A Case of Wohlfahrtiimonas Chitiniclastica Contributing to Polymicrobial Osteomyelitis in the United States

Amanda Corey Yeates, DO., Oklahoma State University Center for Health Sciences, Tulsa, Oklahoma, USA
George G. Demopoulos, DO., Oklahoma State University Center for Health Sciences, Tulsa, Oklahoma, USA
Carlo L. Williams, BA., Oklahoma State University Center for Health Sciences, Tulsa, Oklahoma, USA
Madhuri Lad, DO, FACOI, AAHIVS., Oklahoma State University Center for Health Sciences, Tulsa, Oklahoma, USA

Keywords: Wohlfahrtiimonas, osteomyelitis, myiasis


Wohlfahrtiimonas chitiniclastica is a rare emerging bacterium first isolated from the larva of Wohlfahrtia magnifica that has most commonly been associated with myiasis. This emerging human pathogen has spread to several geographical locations, with more cases being reported in the United States. Although rare, isolated cases of W. chitiniclastica causing bacteremia, cellulitis, and osteomyelitis have been reported. We present a case of W. chitiniclastica as a component of polymicrobial osteomyelitis in a 37-year-old male in Oklahoma, US, of which the patient was successfully treated with daptomycin and ertapenem after debridement.


First isolated from the larva of Wohlfahrtia magnifica, Wohlfahrtiimonas chitiniclastica is a rare gram-negative bacterium that is often found in areas of poor sanitation, particularly within developing countries. 15 Originally, reports of myiasis from parasitic flies were localized to the tropical regions.7 However, other case reports have shown an increase in infections to other more temperate regions. While not yet widely studied, W. chitiniclastica is phylogenetically similar to Ignatzchineria larvae, which is known to cause myiasis. 10 W. chitiniclastica has been isolated from the gut of the house fly Musca domestica 13. W. chitiniclastica have been known to cause myiasis within animals such as sheep and cattle. 4,15 W. chitiniclastica are not limited to the Wohlfahrtia magnifica flies, as it has been also found within Chrysoma megacephala, Lucilia sericata (green bottle fly), and Hermetia illucens flies.4,12

The first case of W. chitiniclastica reported in humans was recorded in France in May 2006. In this case, a homeless woman with alcoholism was found to have scalp excoriations with lice and larval infestation, and it was believed that her bacteremia originated from the scalp maggots. 10 In Japan, a man with a chronic left shoulder wound due to squamous cell carcinoma was found to have W. chitiniclastica bacteremia in conjunction with multiple other organisms after initially having negative blood cultures for the pathogen on admission.6 Recently, a case of W. chitiniclastica was reported to have caused cellulitis and deep ulcer formation of the right foot which ultimately progressed to osteomyelitis in Kerala, India.13 The majority of patients who have been infected with the bacterium have had poor hygiene, alcohol dependence, and chronic wounds.

In the United States, the first documented case of human infection from W. chitiniclastica was right leg swelling with draining ulcers in 2015.5 The patient’s occupation put him at a higher risk of being in contact with insects, and his morbid obesity made properly cleaning his wounds difficult.5 Since the first case of W. chitiniclastica was reported, there have been additional reports around the United States. In the continental US, a 37-year-old male with ulcers on his left lower extremity presented with polymicrobial myiasis including W. chitiniclastica.8 In Hawaii, two elderly patients had W. chitiniclastica sepsis secondary to skin and soft tissue infections, with one case being fatal. Both of the patients were living under poor hygienic conditions. W. chitiniclastica was isolated from blood cultures and maggots were noticed in the wound in one of two patients; however, a coexisting E. coli infection could have contributed to the death of the patient. 9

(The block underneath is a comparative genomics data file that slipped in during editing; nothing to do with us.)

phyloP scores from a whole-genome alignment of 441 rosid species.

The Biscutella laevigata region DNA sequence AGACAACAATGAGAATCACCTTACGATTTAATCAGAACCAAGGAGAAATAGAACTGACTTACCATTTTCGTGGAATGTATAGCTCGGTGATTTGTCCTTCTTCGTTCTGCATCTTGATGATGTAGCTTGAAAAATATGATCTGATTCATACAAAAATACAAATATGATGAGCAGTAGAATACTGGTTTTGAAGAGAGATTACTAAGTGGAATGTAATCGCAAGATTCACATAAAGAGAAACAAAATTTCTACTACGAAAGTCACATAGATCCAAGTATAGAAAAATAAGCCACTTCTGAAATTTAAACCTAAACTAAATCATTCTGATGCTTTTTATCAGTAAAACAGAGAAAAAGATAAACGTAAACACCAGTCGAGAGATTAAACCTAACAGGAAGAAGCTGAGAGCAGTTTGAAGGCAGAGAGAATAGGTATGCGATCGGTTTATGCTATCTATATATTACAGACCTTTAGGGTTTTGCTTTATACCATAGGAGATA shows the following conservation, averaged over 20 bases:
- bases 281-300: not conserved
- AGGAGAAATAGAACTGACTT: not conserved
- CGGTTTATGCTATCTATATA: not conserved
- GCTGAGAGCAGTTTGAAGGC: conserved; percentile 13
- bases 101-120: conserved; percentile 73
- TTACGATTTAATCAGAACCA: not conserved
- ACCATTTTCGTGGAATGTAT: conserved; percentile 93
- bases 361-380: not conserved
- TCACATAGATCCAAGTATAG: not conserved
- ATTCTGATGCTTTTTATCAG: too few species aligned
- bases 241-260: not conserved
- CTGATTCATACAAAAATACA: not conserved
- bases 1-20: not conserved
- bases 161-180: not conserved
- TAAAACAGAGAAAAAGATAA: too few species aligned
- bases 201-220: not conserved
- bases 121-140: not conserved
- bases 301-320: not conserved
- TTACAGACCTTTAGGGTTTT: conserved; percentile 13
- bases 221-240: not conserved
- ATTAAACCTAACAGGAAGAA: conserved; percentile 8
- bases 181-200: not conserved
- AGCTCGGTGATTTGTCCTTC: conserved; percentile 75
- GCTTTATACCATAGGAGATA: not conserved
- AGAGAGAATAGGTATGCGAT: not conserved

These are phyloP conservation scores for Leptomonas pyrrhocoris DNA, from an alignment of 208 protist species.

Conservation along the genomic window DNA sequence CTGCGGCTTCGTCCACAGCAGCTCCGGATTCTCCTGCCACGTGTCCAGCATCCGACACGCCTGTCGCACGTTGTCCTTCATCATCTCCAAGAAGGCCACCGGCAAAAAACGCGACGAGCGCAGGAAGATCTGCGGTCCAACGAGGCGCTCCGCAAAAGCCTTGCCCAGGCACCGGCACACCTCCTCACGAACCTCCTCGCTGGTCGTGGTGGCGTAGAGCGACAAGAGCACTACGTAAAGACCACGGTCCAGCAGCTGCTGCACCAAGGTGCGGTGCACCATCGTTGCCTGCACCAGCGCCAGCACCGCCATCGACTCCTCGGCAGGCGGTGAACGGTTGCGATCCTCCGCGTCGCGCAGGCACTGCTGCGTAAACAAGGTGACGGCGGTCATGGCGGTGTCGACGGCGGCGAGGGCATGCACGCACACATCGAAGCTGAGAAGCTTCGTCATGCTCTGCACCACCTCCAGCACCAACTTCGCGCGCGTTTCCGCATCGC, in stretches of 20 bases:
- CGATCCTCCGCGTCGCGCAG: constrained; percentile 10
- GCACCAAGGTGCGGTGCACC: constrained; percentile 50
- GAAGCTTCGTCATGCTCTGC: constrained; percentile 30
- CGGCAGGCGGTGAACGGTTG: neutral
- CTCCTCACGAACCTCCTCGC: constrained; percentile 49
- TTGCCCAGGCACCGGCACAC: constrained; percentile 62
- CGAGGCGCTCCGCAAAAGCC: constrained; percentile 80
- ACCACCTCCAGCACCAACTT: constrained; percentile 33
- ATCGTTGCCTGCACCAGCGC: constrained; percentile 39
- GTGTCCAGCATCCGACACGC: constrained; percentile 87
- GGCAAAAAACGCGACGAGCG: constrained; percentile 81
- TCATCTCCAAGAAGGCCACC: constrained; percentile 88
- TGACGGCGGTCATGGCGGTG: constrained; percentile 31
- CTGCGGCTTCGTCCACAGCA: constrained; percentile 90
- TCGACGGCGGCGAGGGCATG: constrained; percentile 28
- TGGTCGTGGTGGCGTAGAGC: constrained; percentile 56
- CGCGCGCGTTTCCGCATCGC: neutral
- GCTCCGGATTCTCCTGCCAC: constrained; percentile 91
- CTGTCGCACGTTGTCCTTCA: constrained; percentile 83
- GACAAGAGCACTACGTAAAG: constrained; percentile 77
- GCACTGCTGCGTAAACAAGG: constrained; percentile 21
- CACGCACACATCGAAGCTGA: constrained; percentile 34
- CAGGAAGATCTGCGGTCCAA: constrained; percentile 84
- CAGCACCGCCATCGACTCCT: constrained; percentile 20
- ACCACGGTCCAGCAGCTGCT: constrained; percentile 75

There are various methods used in identifying the W. chitiniclastica bacterium. The matrix-assisted laser desorption ionization-time of flight mass spectrometry (MALDI-TOF MS) has been used for identification, and 16S rRNA gene sequencing has been utilized to confirm the sequencing to determine the presence of W. chitiniclastica within multiple reports involving the bacterium. 1,2,14 After diagnosis, treatment of W. chitiniclastica involves the removal of the larvae and usage of antimicrobials. W. chitiniclastica has been shown to be susceptible to most classes of antibiotics with beta-lactams, aminoglycosides, carbapenems, and fluoroquinolones being the most commonly used. 3,11 Only one reported case has shown the bacterium to have mild resistance to tetracyclines, 12 and there has been some intrinsic resistance to fosfomycin not yet studied.11

Case Report

We present a 37-year-old Oklahoma male with poorly controlled diabetes mellitus and chronic foot wounds with frequent readmissions secondary to wound infections. Per medical chart review of all admissions, the patient was never found to have mention of poor hygiene, farm animal exposure, or a distinctive living situation. He was first seen at Oklahoma State University Medical Center (OSUMC) in September 2019 for a chief complaint of right foot erythema and edema that began approximately two weeks prior that slowly spread superiorly. The patient had been seeing a podiatrist for a noted chronic diabetic foot ulcer, but he had not undergone any intervention. During this presentation, the patient was septic secondary to a right foot wound which was draining malodorous purulent material with tracking to the deep tissues. A CT scan of the right foot at that time showed subcutaneous air between the first and second toes, and the patient was placed on vancomycin, piperacillin/tazobactam, and clindamycin for empiric antibiotic coverage. Additionally, General Surgery was consulted for operative management. During this initial hospitalization, the patient underwent two surgical debridements, wound vacuum placement, and PICC placement for prolonged antibiotic therapy with ciprofloxacin. He was then transferred back to the hospital from which he initially was directly admitted for wound management and completion of antibiotics. However, the patient did return to OSUMC after approximately 14 days for a repeat MRI of the right foot, which revealed evolving osteomyelitis of the second metatarsal and second proximal phalanx and extensive osteomyelitis in the right great toe. Despite worsening imaging findings, the patient at that time endorsed “feeling better.” Finalized cultures from the wound demonstrated Streptococcus agalactiae, ampicillin-sensitive Enterococcus, unspeciated diphtheroids, and Bacteroides fragilis. The patient was then placed on piperacillin/tazobactam for 6 weeks and returned to his local hospital for ongoing treatment.